Which Foods Are Rich in Calcium?

Dairy and nondairy sources of calcium

Young boy drinking milk
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Knowing which foods are high in calcium can help you ensure your kids are getting enough in their diet. According to the American Academy of Pediatrics, "The average dietary intake of calcium by children and adolescents is well below the recommended levels of adequate intake." This can mean that these children will not develop their optimal bone mass, which can put them at risk of fractures and osteoporosis.

You can encourage your kids to get enough calcium in their diet by choosing calcium-rich foods such as milk, cheese, and yogurt. Children should eat three age-appropriate servings of dairy products per day and adolescents should eat four servings per day or the equivalent. Also, learn about nondairy sources for calcium that you might encourage if your child cannot tolerate dairy products.

Daily Calcium Needs

It is also important to understand how much calcium kids actually need. The Food and Nutrition Board of the National Academy of Sciences recommends:

  • 700 mg a day for kids who are 1 to 3 years old
  • 1,000 mg a day for kids who are 4 to 8 years old
  • 1,300 mg a day for kids who are 9 to 18 years old

When you read a food label, the Daily Value (% DV) of calcium is based on the adult requirements of 1000 mg per day, not the requirements for children. A cup of milk that contains 30% DV for calcium would be equal to 300 mg of calcium, which would actually be equal to about 40 percent of a toddler's calcium needs for the day.

But it would be only about 23 percent of a teen's calcium needs.

You'll either have to look at the milligrams (mg) or do a little math to see how % DV should be translated for kids under age 4 or over age 8.

Calcium Rich Dairy Foods

In addition to choosing foods from the following list, you should learn to look at food labels and choose foods that have a high % DV for calcium and at least 20 percent of your child's requirements or more.

You may find big differences in the calcium content of foods, even among different brands of the same foods such as cheese, juice, and bread.

  • Yogurt, plain
  • Yogurt, fruit
  • Milk, low-fat or nonfat
  • Milk, whole
  • Cheese, including American, ricotta, cheddar cheese, and mozzarella cheese
  • Milkshakes
  • Eggnog

Remember that just because your child is eating cheese, that doesn't mean that she is getting a lot of calcium. Check the nutrition label to make sure the cheese has a lot of calcium. And also look for foods made with these calcium-rich foods as ingredients, such as macaroni and cheese (cheese), pudding (milk), and nachos (cheese).

Nondairy Foods with Calcium

Getting enough calcium can be especially hard if your kids are allergic to milk. These nondairy foods can be good choices for kids with milk allergies who need calcium:

  • Salmon
  • Tofu
  • Rhubarb
  • Sardines
  • Collard greens
  • Spinach
  • Turnip greens
  • Okra
  • White beans
  • Baked beans
  • Broccoli
  • Peas
  • Brussels sprouts
  • Sesame seeds
  • Bok choy
  • Almonds

Calcium-fortified Foods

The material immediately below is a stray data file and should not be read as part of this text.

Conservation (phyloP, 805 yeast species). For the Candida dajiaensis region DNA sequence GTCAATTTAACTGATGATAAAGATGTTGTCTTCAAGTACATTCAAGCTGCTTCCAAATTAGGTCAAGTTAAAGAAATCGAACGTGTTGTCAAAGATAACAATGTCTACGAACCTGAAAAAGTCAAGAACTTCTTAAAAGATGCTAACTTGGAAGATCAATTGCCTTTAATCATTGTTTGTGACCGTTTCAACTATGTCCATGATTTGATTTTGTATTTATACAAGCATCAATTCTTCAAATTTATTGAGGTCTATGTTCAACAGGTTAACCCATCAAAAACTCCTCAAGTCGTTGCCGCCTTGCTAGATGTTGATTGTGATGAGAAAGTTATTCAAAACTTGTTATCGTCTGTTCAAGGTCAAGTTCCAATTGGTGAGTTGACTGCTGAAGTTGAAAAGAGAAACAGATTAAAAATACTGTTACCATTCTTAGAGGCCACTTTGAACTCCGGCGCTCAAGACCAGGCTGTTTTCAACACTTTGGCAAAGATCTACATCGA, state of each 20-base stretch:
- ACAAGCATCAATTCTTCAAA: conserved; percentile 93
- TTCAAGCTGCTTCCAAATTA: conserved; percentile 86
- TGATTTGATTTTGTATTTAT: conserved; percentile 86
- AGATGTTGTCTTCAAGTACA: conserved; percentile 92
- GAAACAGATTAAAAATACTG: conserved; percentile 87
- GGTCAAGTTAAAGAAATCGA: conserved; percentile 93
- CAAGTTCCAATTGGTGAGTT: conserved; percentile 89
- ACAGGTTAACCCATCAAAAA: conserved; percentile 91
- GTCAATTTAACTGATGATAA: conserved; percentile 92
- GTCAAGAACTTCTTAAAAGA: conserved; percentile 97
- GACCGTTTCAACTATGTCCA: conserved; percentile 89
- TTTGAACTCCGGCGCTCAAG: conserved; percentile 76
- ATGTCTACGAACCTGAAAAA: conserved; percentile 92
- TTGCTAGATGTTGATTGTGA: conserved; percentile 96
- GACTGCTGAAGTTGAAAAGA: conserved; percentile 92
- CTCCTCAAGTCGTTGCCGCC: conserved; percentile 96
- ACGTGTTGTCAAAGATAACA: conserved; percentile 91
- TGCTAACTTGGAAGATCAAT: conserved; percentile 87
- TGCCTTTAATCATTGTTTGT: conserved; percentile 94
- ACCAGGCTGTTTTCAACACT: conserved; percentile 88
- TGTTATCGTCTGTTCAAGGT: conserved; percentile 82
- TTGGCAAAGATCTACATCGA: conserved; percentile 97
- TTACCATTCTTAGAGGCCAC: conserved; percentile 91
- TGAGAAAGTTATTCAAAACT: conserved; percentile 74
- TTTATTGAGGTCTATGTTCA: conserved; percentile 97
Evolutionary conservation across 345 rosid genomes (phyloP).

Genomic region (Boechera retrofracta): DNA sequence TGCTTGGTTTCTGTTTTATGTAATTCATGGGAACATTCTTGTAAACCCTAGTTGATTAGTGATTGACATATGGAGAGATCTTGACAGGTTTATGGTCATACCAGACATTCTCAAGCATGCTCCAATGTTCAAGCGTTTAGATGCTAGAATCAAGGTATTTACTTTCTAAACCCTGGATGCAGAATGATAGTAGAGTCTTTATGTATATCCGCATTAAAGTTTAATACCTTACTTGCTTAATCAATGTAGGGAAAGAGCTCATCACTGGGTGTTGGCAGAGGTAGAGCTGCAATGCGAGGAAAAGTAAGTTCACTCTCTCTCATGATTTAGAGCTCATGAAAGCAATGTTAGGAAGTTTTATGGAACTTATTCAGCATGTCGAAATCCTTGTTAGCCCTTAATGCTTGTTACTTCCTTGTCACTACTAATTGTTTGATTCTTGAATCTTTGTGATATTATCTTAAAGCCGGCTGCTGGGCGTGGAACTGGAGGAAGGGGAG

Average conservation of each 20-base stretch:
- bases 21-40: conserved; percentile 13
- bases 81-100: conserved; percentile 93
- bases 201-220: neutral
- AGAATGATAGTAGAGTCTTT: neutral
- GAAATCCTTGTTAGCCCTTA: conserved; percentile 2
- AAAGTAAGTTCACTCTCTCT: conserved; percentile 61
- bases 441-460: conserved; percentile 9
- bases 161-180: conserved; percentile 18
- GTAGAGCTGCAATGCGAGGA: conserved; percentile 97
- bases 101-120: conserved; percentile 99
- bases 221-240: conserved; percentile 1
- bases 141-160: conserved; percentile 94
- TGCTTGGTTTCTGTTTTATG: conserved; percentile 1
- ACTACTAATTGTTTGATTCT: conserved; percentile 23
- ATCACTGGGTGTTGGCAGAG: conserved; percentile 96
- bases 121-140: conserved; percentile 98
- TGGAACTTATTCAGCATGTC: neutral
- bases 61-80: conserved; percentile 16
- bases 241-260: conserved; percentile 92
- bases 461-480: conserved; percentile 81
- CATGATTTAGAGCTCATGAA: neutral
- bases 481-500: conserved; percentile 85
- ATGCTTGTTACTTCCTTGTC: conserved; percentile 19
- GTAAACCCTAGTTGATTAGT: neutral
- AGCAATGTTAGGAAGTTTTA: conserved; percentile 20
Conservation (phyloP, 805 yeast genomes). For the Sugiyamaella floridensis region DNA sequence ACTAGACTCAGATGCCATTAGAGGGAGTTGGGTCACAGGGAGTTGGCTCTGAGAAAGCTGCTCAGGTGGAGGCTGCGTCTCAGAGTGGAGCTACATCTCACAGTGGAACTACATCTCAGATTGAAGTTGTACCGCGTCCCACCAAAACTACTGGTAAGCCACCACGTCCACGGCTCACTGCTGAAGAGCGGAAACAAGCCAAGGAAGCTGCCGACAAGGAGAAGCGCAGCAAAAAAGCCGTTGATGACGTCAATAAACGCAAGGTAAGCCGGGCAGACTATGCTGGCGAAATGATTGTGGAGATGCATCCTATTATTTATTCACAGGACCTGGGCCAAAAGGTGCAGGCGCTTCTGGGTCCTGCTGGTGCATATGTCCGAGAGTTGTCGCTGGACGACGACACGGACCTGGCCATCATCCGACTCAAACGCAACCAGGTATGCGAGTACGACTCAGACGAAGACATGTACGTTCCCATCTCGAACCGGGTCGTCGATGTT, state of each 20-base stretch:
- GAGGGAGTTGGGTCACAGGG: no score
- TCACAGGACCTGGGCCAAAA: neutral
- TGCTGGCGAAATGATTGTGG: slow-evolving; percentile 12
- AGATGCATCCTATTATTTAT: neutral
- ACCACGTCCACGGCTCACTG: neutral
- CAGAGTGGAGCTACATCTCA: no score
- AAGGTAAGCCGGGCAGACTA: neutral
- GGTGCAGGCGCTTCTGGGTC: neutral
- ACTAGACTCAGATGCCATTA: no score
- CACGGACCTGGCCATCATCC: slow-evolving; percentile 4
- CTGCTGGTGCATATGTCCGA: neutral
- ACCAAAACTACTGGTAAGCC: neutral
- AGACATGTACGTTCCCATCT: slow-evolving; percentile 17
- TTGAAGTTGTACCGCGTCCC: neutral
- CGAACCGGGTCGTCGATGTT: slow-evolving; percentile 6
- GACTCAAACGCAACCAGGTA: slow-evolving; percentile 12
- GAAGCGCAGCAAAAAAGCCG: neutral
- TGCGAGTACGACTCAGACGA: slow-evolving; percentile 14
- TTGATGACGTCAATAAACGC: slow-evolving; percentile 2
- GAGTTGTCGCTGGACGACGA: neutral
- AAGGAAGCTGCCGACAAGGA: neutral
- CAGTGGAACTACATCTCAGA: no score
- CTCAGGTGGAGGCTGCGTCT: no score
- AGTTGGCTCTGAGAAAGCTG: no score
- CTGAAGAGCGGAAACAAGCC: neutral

In addition to a large number of naturally calcium-rich foods (like milk and cheese), a lot of foods are now fortified with calcium. These can be especially good choices if your child doesn't like to drink milk.

  • Calcium-fortified breakfast cereal, including General Mills Whole Grain Total, Total Raisin Bran, Total Cranberry Crunch, and Total Honey Clusters, all of which have 100 percent of the daily value of calcium per serving.
  • Calcium-fortified orange juice
  • Calcium-fortified soy milk
  • SunnyD with Calcium (most SunnyD products don't have calcium, so look for the one that does if your child needs extra calcium in his diet)
  • Instant oatmeal
  • Calcium-fortified bread or English muffins
  • Calcium-fortified drink mixes such as Pediasure or Carnation Instant Breakfast
  • Other calcium-fortified breakfast cereals, including General Mills Golden Grahams (350 mg)

By learning to read food labels, you may be able to find other foods that are fortified with calcium.

What To Know About Calcium Rich Foods

Other things to know about calcium rich foods include that:

  • Most varieties of children's vitamins don't have much calcium in them and you may need a special calcium supplement instead.
  • Choose from a combination of calcium-rich foods to get even more calcium in your child's diet, such as a grilled cheese sandwich using calcium-fortified bread and cheese or a calcium fortified breakfast cereal with half a cup of low-fat milk.
  • In addition to getting enough calcium in your diet, regular exercise is also important for healthy bones.

Talk to your pediatrician if you aren't sure if your child is getting enough calcium in his diet.

Sources:

Abrams SA. Dietary Guidelines for Calcium and Vitamin D: A New Era. Pediatrics. March 2011, VOLUME 127 / ISSUE 3

Ross AC, Taylor CL, Yaktine AL, Valle HBD. Dietary reference intakes for calcium and Vitamin D. Washington: National Academies Press; 2011.​​​​

USDA National Nutrient Database for Standard Reference, Release 28. Calcium, Ca (mg) Content of Selected Foods per Common Measure, sorted by nutrient content.

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